But the problem is life happened and reality set in. You see, learning something in books, studying it, and talking about it for four years, is nearly not the same as actually experiencing it. I looked for jobs, and had little success. With my degree and field, (since I'm licensed to only teach K-3) it is actually really hard to find something. I ended up subbing for a year, and it really jaded my outlook on wanting to be a teacher.  I wasn't happy with the experience. I found myself questioning my skills, and questioning if that is what I really want to do with my life. Needless to say I've graduated from college for almost 6 years now, and I am not in a job related to my degree. Having my degree got my job, but I really could have had any degree to get it. Now I wonder if I ever do decide to get another job, how I really don't want to go into teaching which means I'm pretty not qualified to do anything else. This is why I regret not having the opportunity to really realize what I want to do with my life. Sometimes I wish I had a business degree and had a marketing job. The job I have now made me realize what I am good at and what I could do in the future. Problem is I don't have the educational background to get me to my career path. And continuing my education to get another degree or masters, I feel would be a waste of money and resources.

I can't tell you how many friends I have where I am starting to see this vicious cycle. They go to college, hopeful with the degree they have. Spending thousands upon thousands to get that education. Taking out loans and piling up the debt. But when they get in the workforce world they realize either their degree was a pipe dream, and it's impossible to find a job in that field, or it is not what they want to do. Then they find themselves spending more money to get a masters in a field they decided they would really be happy in. And then it's catch 22, you can't find a job in your field because you don't have the experience even though you have the degree. But if you have the experience but not the degree, you still can't get the job.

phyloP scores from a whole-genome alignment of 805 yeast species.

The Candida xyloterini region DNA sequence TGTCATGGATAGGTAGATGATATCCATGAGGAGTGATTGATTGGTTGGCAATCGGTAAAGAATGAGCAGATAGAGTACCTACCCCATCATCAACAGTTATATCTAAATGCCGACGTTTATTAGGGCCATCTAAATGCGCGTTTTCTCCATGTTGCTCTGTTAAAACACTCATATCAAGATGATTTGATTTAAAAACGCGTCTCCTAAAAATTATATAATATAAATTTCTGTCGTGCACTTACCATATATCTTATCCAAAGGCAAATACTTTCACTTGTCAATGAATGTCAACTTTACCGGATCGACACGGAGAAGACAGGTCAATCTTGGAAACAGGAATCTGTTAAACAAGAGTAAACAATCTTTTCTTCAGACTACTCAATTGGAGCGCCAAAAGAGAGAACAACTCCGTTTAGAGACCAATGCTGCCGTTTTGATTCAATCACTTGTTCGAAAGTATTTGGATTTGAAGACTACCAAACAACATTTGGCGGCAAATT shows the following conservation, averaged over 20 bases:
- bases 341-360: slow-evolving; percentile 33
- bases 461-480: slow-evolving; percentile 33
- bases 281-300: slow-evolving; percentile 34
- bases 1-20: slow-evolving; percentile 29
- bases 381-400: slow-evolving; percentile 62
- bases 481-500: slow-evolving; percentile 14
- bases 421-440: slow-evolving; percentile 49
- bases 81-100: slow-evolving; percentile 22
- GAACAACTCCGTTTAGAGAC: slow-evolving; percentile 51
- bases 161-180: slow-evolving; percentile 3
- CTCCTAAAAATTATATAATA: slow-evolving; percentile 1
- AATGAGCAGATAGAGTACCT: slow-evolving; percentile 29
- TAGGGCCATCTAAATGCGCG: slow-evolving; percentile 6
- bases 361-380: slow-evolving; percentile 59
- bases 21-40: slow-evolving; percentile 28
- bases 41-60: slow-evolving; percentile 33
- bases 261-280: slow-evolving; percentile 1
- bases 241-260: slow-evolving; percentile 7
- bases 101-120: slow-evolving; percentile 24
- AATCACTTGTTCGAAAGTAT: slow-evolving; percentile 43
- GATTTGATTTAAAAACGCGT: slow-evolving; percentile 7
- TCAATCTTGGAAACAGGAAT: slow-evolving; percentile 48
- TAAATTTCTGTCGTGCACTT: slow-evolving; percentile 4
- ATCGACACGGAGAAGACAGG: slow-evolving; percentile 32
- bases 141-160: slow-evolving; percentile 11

Being adult is frustrating.  It's hard to figure out what you want to do with your life until you start experiencing it. I sometimes wish that they redesign the college program. Have students do field work the first year in different things they are interested in (instead of waiting the fourth year after they spent all their time and money going through the program) and then make the decision based on that, what they want to pursue their career in. Maybe by the time you are old enough to go to college, things will be different. Maybe college will be cheaper. Maybe college will be designed differently to have more versatile degrees that can cover a huge variety of job professions. Who knows. But bottom line, I just want you to go with your gut and make the best decision. If you want to work straight after graduating from high school, I'll support it. If you don't even want to go to college, because you feel like it may not be for you, I'll support it. College is not a one size fit all. Sometimes I feel like we live in a society where it is perceived that college is a one size fit all, and everyone MUST go to college to get ahead in the workforce. Truth is, I've seen some extremely successful people get ahead without even a college degree. Follow your heart. Do what you think will really make you happy. And even if it doesn't. You may waste some money and time to find out what you really want to do. And if that's the case, then it's a learning experience. Sometimes you have to go off a few unbeaten paths to get to your final destination. Just don't feel like you have to settle with something you may not be happy with. Do what makes you happy.

Love,
Mom




1 comment:

  1. I love this idea. I tried to write a letter to Forrest once a week during my pregnancy, but I ended up losing interest in that project. :P